Tips From The Top: One On One With Doro Bush Koch

I spoke to Doro Bush Koch, New York Times bestselling author of “My Father, My President: A Personal Account of the Life of George H.W. Bush,” honorary chairwoman of The Barbara Bush Foundation for Family Literacy, and co-founder of BB&R Wellness Consulting about her best lessons and advice

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Adam: Thanks again for taking the time to share your thoughts on leadership. First things first, though, I am sure readers would love to learn more about you. What is something about you that would surprise people?

Doro: I captain a motorboat that I love to spend my free time on. I use it to cruise up and down the coast of Maine and often picnic with family and friends in sheltered coves. On occasion I cast a rod near the rocky shore hoping to catch a wiley striper! Being on the water is as close to heaven as I can get.

Adam: What is something that would surprise people about life in the Bush family?

Doro: That we spend a lot of time laughing and that we don’t sit around talking politics. We are tight-knit and all love and respect each other. I thank my parents for that. We have recently taken up pickle ball and hold a family tournament every summer.  We are competitive (not a surprise) but it’s all in good fun.

Adam: How did you get here? What experiences, failures, setbacks or challenges have been most instrumental to your growth?

Doro: I am a work in progress, so I’m not sure where I am. I have suffered with mild depression in the past and have wrestled with negative thoughts. Mindfulness helps me, which is why I like to present it as a tool for others. Mindfulness helps me be aware of how I exist in the world and when I fall short, I try to learn from it and do better next time. Mindfulness helps me treat myself with kindness when I fail and stay curious to what is going on so I can reset.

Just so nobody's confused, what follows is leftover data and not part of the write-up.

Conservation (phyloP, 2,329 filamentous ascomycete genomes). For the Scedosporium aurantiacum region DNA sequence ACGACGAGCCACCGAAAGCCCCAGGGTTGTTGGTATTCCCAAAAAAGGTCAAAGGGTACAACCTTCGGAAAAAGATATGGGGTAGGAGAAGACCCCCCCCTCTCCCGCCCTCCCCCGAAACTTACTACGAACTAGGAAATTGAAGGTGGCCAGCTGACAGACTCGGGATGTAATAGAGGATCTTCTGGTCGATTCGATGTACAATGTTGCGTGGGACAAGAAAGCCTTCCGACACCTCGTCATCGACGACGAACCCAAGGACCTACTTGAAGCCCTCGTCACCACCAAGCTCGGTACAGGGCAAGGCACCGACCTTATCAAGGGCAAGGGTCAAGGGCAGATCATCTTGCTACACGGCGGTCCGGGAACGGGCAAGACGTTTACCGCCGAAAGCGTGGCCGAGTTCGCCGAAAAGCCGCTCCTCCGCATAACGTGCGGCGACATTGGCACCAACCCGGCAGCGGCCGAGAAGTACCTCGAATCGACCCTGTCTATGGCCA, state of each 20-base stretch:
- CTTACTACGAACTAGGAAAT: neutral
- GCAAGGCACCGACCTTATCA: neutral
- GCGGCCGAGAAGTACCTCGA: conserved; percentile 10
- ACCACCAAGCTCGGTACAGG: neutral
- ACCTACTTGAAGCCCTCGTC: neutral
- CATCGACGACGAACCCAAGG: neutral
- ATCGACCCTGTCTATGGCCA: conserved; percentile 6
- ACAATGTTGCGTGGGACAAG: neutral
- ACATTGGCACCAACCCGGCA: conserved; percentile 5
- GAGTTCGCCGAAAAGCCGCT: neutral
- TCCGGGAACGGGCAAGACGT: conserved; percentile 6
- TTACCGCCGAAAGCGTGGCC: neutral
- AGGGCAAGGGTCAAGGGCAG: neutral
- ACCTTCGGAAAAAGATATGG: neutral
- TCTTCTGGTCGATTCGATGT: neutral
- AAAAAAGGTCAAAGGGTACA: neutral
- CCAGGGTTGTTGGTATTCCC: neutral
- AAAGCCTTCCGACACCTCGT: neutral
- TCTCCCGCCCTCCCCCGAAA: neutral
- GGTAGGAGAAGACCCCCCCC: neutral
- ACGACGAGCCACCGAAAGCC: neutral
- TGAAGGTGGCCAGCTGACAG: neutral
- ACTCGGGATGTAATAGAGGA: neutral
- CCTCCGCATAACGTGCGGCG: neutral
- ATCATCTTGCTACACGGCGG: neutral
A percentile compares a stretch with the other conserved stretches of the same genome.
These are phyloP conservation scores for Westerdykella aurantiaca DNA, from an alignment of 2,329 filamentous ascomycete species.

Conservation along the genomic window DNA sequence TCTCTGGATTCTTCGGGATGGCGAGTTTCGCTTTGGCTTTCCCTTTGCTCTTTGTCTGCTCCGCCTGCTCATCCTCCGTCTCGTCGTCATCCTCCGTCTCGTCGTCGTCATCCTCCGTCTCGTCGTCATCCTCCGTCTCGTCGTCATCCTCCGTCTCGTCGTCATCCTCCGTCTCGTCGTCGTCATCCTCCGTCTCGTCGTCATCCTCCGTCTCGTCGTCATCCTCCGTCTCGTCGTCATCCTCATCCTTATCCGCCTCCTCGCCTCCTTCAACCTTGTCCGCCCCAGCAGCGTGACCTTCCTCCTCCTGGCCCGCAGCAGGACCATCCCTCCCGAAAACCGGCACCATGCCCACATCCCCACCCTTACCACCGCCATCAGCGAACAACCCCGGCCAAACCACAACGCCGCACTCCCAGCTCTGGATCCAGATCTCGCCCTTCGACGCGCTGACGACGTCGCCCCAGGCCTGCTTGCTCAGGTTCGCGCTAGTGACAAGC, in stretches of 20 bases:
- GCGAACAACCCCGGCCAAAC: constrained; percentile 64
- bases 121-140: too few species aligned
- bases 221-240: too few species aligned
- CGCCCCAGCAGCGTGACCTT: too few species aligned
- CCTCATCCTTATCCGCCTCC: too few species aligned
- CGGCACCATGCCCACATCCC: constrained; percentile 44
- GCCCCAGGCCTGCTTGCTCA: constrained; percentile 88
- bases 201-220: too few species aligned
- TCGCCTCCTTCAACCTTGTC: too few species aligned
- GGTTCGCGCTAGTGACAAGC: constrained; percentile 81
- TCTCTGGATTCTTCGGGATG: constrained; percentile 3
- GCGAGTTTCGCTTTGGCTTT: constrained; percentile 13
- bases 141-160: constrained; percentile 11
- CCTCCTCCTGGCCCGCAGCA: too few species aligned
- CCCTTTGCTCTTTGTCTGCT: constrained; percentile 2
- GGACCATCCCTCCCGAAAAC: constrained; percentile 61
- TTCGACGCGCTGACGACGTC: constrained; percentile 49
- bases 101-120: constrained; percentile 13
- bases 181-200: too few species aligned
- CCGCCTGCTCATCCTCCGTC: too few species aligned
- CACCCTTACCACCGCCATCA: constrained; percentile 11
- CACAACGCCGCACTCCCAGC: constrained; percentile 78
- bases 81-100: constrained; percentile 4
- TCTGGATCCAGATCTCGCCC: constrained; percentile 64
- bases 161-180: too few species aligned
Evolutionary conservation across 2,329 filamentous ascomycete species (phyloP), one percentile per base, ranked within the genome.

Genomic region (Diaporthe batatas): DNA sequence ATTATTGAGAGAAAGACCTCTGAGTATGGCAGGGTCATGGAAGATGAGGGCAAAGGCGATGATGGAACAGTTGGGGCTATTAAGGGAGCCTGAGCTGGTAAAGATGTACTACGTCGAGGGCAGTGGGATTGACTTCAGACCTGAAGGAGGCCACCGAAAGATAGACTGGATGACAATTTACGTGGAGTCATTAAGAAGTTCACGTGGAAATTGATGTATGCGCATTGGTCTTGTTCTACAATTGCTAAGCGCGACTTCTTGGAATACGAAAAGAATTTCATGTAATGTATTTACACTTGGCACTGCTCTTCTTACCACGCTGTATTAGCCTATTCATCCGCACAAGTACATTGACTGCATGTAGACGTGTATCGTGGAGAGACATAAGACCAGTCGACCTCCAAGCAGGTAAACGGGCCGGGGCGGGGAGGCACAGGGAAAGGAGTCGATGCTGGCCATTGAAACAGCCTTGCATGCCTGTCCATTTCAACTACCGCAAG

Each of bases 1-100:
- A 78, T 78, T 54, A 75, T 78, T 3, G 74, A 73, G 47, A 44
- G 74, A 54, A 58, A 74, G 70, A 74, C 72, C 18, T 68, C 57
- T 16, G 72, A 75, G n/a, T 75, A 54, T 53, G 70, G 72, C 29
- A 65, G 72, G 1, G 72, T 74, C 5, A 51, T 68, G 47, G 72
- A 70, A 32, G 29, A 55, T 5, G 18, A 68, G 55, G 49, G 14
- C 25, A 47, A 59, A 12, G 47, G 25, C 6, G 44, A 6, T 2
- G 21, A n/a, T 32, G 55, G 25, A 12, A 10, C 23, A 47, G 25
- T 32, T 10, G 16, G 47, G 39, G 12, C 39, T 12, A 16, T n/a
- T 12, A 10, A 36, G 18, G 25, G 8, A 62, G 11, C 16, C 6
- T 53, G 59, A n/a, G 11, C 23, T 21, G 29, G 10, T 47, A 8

Adam: In your experience, what are the defining qualities of an effective leader?

Doro: Someone who leads from the heart, who is strong and kind, and sets an example others can emulate. For me, those are the qualities of an effective leader.

Adam: How would you describe the leadership styles of your father and your brothers, George H. W. Bush, George W. Bush and Jeb Bush as leaders? What makes each of them unique and what do you believe we can learn from each of them?

Doro: They all view public service as a noble calling and are honest, intelligent people who care deeply about the United States of America. My father never complained and never had an unkind word to say. He was the master of the small gesture and taught me the importance of kindness. My brother George W. Bush taught me serving with integrity should be the goal, not popularity. Jeb taught me to think big, bold ideas and to work hard. You may not know that I also have two other amazing brothers — Neil, who taught me the importance of giving back and volunteerism, and my brother, Marvin, who makes people feel seen and heard, and taught me the importance of strong relationships.

Adam: What can leaders learn from Barbara Bush? How would you describe her leadership style?